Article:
From San Fransisco to New Hampshire, Communities Wrestle with Problematic Public Art

Here are  two more cases where negative images of Native Americans in historic public art have stirred citizen complaints, echoing the debates about confederate statues in the south.

The “Early Days” statue in San Fransisco will be removed. It is one five pieces of a larger monument.

Communities are facing critical questions about what values and stories they want displayed in their public spaces — and whether to hold onto some artwork simply because it’s old.

In San Fransisco, the city’s Arts Commission voted unanimously March 5 to remove a public statue titled “Early Days”. The statue “depicts a vaquero and a missionary standing over a sitting Native American,” according to an NPR story. It sends a clear message of who is on top and who is on the bottom, who has power and who does not.

“Early Days” was erected in 1894 as part of the five-piece Pioneer Monument, according to a San Fransisco city report. Pioneer Monument consists of one central monument standing 47-feet tall, surrounded by four smaller pedestal monuments.

Pioneer Monument is a testament to Manifest Destiny. One bas relief on the main monument shows “California’s Progress Under American Rule,” and one of five portrait medallions honors Father Junipero Serra who created the California mission system.

The five-piece monument was moved from its original site in the 1990s to make way for the new San Fransisco City Library. At the time, Native American community members pushed, unsuccessfully, to have the whole monument retired. They especially wanted “Early Days” removed, as it was “seen as a symbolization of the degradation and genocide of Native Americans,” the city report said.

“Early Days” now will be  “retained and preserved at an off-site storage facility,” according to the NPR story. A plaque will be installed at the site to explain its removal.

Meanwhile, in Durham, New Hampshire, home to the University of New Hampshire, an offensive Post Office painting remains. Community efforts to remove it are butting up against inflexible Post Office regulations.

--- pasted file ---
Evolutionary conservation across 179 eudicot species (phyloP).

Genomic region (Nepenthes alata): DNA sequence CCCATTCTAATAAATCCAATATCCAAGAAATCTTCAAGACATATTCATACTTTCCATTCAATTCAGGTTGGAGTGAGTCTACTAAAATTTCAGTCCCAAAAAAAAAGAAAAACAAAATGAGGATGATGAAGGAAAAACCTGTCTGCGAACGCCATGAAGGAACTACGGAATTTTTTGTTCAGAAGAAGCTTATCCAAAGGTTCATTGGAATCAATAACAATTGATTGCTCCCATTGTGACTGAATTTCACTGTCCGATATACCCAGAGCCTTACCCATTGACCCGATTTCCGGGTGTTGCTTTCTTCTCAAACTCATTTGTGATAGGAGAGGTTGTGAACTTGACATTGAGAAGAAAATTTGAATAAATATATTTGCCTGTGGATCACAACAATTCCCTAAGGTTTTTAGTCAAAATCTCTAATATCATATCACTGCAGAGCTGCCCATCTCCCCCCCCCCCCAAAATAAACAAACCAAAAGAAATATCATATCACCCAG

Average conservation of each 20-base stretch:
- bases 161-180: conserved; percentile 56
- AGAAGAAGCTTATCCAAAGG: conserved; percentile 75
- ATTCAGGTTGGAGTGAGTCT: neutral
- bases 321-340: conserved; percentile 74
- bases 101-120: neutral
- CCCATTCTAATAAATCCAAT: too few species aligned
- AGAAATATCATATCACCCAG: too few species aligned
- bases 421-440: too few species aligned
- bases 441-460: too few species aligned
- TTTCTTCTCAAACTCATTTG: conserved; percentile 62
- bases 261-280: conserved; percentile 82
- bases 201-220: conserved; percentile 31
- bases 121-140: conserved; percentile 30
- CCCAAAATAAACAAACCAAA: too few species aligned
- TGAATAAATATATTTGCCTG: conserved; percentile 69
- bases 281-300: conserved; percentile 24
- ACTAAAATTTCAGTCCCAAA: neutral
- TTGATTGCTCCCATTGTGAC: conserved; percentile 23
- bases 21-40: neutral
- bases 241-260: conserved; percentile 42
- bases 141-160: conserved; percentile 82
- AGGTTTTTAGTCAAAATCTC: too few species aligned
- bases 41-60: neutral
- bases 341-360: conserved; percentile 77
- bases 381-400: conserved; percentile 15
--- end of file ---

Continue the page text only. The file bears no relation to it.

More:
Durham’s Post Office has a 16-panel mural, and one panel is problematic. It’s titled: “Cruel Adversity,” and shows a Native American man with a torch hiding outside an early government garrison, ready to attack. The Women’s Club of Durham commissioned the mural for the Post Office’s opening in 1959, according to news reports.

You can find the image and news coverage in a Boston.com story and in a piece in Edge Radio. According to Boston.com:

The town said the Native American panel is based on a 1694 massacre in which about 250 Wabanaki warriors attacked a settlement in what is now Durham and killed or imprisoned 100 settlers. But some residents have complained it’s offensive, and the New Hampshire Commission on Native American Affairs has written to the U.S. Postal Service asking that it be removed or covered up.

One town leader proposed removing the entire mural while another proposed installing new art to give a “more complete perspective” on the state’s history. The Post Office is rejecting both ideas.

According to the September 6, 2017 piece in Boston.com:

[A Post Office employee told a city leader] the postal service no longer accepts artwork in its buildings and has a policy of prohibiting art from being altered or removed. A spokesman for the postal service, Steve Doherty, referred to a postal service regulation that concluded artwork in its lobbies “forms a vital part of America’s national heritage and every effort is made by the Postal Service to preserve and safeguard this collection for future generations.”

Comment: The Post Office is freezing us in the past. It is saying that whatever art you have in your Post Office now, that’s it. It is saying that our “heritage” can never change. It is saying that other perspectives and stories about our heritage cannot be added. This is a tragic effort to retain some flawed vision of “the Good Old Days” that were never that good for a lot of people.

 

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